Veterans tell stories in ‘Beyond Glory’ | Entertainment

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“Beyond Glory,” which First Presbyterian Theater opens tonight, explores courage and duty by pulling from the stories of eight veterans from World War II, Korea and Vietnam.

Each character in the Stephen Lang play gives his account of the actions that earned them the Medal of Honor. It is based on the book by Larry Smith.

The show, directed by Thom Hofrichter, can be seen through Jan. 18. A portion of each ticket sold will be donated to Shepherd’s House, which helps veterans with addiction issues.

The cast includes veterans Tom Sites and Scott McMeen, who answered several questions via email. Responses have been edited.

Q. Which role are you performing?

McMeen: I am playing the role of Lewis L. Millet, an infantry veteran of WWII, Korea and Vietnam. He received his Medal of Honor for service in Korea. On Feb. 7, 1951, he led one of the last genuine bayonet charges in U.S. Army history.

Sites: I am playing Cmdr. James Stockdale of the Navy. He commands the carrier air wing aboard the USS Oriskany. His story begins on Sept. 9, 1965, when he is shot down in North Vietnam and ends when he is released from captivity in the spring of 1973.

Q. Without giving anything away, is there one moment or piece of dialogue from the show that you think is key to understanding the man you play?

McMeen: In his opening line, Millet confesses to being a deserter, but not the way one would expect. Millet deserted in October 1941 so that he could get into the war, not escape from it.

The U.S. did not enter the war until the bombing of Pearl Harbor (Dec. 7, 1941). Millet deserted so he could join the Canadian Army. He was disheartened by President Franklin D. Roosevelt’s pledges to keep the U.S. out of the war. This is somebody who really wanted to fight! This makes him a great warrior, but also makes him problematic as a hero, as we see later on in his monologue.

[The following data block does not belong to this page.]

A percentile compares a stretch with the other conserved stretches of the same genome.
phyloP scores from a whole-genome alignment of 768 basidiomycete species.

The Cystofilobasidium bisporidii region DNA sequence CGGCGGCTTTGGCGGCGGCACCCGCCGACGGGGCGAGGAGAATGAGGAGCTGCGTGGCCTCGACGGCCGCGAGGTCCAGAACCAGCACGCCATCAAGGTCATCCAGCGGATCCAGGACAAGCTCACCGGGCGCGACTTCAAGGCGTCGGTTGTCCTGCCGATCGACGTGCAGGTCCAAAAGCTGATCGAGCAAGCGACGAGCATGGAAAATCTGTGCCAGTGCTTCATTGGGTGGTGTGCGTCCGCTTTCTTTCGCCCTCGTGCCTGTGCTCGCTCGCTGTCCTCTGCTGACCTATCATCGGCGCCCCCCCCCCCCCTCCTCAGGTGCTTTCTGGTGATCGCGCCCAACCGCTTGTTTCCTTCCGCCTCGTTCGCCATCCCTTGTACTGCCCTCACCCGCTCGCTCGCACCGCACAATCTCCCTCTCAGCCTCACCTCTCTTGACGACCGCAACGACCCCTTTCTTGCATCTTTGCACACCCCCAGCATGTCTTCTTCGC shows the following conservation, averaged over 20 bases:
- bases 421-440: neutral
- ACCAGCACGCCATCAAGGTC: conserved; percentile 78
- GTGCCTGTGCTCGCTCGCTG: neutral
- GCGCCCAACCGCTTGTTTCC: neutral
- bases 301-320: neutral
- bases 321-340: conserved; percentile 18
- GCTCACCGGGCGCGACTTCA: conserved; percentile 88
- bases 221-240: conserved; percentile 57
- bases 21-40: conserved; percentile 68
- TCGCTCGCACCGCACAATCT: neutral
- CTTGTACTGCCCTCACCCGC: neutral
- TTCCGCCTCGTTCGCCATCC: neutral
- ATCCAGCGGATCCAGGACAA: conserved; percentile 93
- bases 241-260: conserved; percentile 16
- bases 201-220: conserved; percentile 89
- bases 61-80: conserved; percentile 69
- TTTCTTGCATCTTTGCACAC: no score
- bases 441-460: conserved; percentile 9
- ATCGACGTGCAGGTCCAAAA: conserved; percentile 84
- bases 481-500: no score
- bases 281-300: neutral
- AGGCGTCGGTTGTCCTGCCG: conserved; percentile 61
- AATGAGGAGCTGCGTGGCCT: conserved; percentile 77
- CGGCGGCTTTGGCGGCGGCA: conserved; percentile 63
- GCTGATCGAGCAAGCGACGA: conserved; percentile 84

Sites: “I got to be quite a thorn in their side. As a consequence, I got handled roughly.”

Q. Has your own military experience influenced how you are approaching “Beyond Glory”?

McMeen: Yes it has. I was attracted to Millet because there was a time in my life when I wanted to grow up to be just like him! That is, like many young men, I thought that being a soldier was all about fighting and destroying the enemy. I felt that killing our nation’s foes would be the epitome of manliness and glory. (McMeen was an Army field artillery officer and retired as a major.)

Popular culture reinforces these romantic notions about combat. This is, of course, mostly a deception, designed to persuade young people to engage in the horrible, grisly, sometimes necessary task of fighting and dying for one’s country. Nearly everyone who experiences combat is repulsed by it.

But there are those who kind of enjoy it. Millet was apparently someone who enjoyed it. How should we feel about him? Is he still a hero? The other guys in the play did the heroics out of a deep sense of duty and devotion to their comrades, and did it in spite of their fear and repulsion. Millet appears to be in it, at least partly, for the joy of sticking bayonets into people. Fighting is not an ugly but necessary means to restore peace. Rather he finds it something to enjoy for its own sake.

I think I would still rate Millet a hero, but I believe his heroism is diminished because he’s having such a good time at it. Still, if we have to go on fighting wars, it will be handy to have a few guys like Lewis Millet around.

Sites: I was a Marine Naval Aviator in South Vietnam, flying the same type aircraft at the same time Stockdale was shot down. He was a very respected and experienced senior officer and his loss was widely known and felt in the Naval community.

His continued dedicated performance above and beyond the call of duty while under extreme duress for 71/2 years is one as to inspire admiration and respect in someone who has had a career in the military and has operated in some of the situations he endured.

I hope to be able to inspire the spirit of the man I portray. It is interesting to note that during the time of his imprisonment I spent two years in the U.S., returned to Vietnam for a year, went home, got married and fathered a boy.

Q. Why are these important stories to tell, and what do you want the audience to be thinking about after seeing the play?

McMeen: The importance of the stories is obvious. These are people who willingly placed duty and country before self, even at the cost of their own lives. They remind us that there are things more important than life itself. Their example certainly merits our admiration and reflection. As to what people should be thinking, I suppose everyone should figure that out for themselves.

Sites: These are true stories about ordinary people who were called upon at some point in their lives to do extraordinary things. I would hope that these stories would urge viewers to better understand the lives of those we rely on for safety and security to include police, fire and so many other public servants.

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